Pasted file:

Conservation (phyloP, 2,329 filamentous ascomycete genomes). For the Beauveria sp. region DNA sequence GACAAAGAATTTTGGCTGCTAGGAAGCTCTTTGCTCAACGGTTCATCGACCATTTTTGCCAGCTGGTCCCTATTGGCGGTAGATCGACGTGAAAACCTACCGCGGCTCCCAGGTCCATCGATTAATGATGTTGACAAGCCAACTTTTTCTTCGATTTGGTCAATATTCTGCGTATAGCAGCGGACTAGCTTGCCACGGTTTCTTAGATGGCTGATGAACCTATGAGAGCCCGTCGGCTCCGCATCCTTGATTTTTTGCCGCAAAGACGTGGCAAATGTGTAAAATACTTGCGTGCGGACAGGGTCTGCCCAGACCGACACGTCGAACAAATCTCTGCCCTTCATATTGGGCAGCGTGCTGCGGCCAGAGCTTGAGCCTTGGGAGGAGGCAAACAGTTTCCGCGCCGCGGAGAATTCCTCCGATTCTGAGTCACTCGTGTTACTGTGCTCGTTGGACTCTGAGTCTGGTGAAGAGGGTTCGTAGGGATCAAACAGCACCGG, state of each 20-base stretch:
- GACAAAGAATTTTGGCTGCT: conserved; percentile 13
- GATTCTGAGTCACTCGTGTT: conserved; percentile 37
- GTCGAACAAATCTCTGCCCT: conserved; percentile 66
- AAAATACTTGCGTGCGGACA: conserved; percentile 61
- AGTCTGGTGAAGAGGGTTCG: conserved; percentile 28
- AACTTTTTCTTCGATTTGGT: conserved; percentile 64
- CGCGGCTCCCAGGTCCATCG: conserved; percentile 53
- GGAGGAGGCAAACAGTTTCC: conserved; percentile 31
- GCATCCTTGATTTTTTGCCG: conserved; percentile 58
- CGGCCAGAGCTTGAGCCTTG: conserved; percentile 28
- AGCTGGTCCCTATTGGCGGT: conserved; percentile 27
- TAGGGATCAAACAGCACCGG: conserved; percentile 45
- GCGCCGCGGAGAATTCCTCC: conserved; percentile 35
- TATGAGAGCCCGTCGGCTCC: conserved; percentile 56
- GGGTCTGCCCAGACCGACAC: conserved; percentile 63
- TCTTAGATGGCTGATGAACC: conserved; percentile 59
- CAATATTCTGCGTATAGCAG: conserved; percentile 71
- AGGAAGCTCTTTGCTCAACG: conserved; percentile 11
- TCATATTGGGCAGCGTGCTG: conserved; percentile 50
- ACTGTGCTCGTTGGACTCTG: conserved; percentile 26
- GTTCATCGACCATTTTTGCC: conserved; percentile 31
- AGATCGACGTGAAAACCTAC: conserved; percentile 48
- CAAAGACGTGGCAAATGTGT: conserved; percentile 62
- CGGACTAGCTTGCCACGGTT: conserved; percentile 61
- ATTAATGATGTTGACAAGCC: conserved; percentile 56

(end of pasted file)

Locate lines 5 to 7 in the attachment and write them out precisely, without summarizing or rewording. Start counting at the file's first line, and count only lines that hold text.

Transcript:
- AAAATACTTGCGTGCGGACA: conserved; percentile 61
- AGTCTGGTGAAGAGGGTTCG: conserved; percentile 28
- AACTTTTTCTTCGATTTGGT: conserved; percentile 64